9

I've seen these dynamics that are notated with: 'm', 'r', 's', and 'z', but I don't know what the mean. I might have an idea to what 'm' means, which might mean 'medium' like in mp or mf, but I don't know about the others. Here are some dynamics that the others appear in.

sfp

sfz

rfz

and like I said earlier, mp and mf.

  • 1
    The letters don't generally make much sense by themselves; they're abbreviations. You can't write spz, for example. – phoog Oct 6 at 19:43
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mp and mf are mezzo-piano and mezzo-forte, respectively. Mezzo means "middle" or "medium", and so they're more towards the middle than piano and forte. So from softest to loudest, we have pp (pianissimo), p, mp, mf, f, and ff (fortissimo). More "p"s or "f"s are technically nonstandard, but are nevertheless used quite a lot.

sf or sfz is sforzando, a sudden emphasis. Literally, "straining".

rfz is rinforzando, and is more or less synonymous with sforzando for musical purposes. Literally, "reinforcing".

sfp is sforzando-piano, or sforzando followed immediately by piano. Slightly more dramatic than just fp. sfzp would be the same thing.

These abbreviations tend to get abused. You'll see things like sffz or sfffzp. These aren't proper abbreviations, the composer is simply adding more "f"s to mean more volume.

  • 6
    A ffine answer! – JiK Oct 6 at 10:40
  • Thanks, but what's the difference between rfz, and sfz? – Xboy1 Oct 6 at 16:18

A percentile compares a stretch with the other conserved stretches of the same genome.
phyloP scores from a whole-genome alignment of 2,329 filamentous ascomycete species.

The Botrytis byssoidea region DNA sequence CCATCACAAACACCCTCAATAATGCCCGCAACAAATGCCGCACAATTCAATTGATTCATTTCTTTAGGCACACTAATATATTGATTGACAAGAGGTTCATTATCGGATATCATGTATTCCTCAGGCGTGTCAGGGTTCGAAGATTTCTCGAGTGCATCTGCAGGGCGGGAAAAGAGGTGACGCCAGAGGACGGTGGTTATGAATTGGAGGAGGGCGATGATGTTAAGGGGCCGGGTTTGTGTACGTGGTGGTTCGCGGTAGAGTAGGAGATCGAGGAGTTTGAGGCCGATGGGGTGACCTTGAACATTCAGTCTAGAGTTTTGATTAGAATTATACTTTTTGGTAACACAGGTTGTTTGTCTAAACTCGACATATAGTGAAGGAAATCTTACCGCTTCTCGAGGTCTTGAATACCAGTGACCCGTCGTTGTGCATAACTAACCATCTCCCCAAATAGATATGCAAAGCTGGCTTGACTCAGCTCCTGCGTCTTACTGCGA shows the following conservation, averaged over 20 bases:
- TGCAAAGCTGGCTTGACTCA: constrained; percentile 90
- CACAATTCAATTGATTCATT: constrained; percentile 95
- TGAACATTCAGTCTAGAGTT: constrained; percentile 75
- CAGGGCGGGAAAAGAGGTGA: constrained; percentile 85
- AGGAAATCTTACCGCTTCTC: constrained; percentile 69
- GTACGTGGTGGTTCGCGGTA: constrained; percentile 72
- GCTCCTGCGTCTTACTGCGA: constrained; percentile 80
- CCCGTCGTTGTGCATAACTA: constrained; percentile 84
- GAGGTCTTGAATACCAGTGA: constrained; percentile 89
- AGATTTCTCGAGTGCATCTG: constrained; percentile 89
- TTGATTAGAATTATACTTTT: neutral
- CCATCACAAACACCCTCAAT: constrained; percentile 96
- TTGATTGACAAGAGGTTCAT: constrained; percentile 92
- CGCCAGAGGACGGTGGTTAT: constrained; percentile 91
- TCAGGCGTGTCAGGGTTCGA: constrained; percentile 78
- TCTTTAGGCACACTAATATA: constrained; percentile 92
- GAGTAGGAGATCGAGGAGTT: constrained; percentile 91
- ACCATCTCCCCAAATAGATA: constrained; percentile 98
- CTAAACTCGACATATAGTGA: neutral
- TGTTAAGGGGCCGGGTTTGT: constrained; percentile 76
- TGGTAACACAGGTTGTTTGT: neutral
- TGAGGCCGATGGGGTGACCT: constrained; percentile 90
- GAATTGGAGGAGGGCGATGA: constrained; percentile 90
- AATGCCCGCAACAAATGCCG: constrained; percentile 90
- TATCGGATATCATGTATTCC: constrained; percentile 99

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    "more p's or f's are nonstandard": says who? Pianississimo (ppp) and fortississimo (fff) are entirely standard as far as I know, and I would be surprised to see a notation reference that did not mention pppp and ffff. – phoog Oct 6 at 19:45
  • @phoog they are nonstandard with sforzando, as there is no such thing as sforxandissimo and such. It's just mixing up forte and the sforzando, or thinking sfz means "suddenly forte," and thus "sffz" means "suddenly fortissimo." – trlkly Oct 7 at 4:55
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    @trlkly indeed, but the answer clearly says that fff and ppp are nonstandard, which is an assertion that I can most charitably describe as baffling. – phoog Oct 7 at 5:16
1

A small addition to MattPutnam's answer:

rfz is seen a fair bit in the music of Elgar. The difference between rfz and sfz is that sfz is a more percussive hit. rfz was once described to me as like squeezing toothpaste out of a tube - it is played with much less attack than sfz, though equally strongly. (Of course, on percussive instruments like the piano you cannot make the distinction.)

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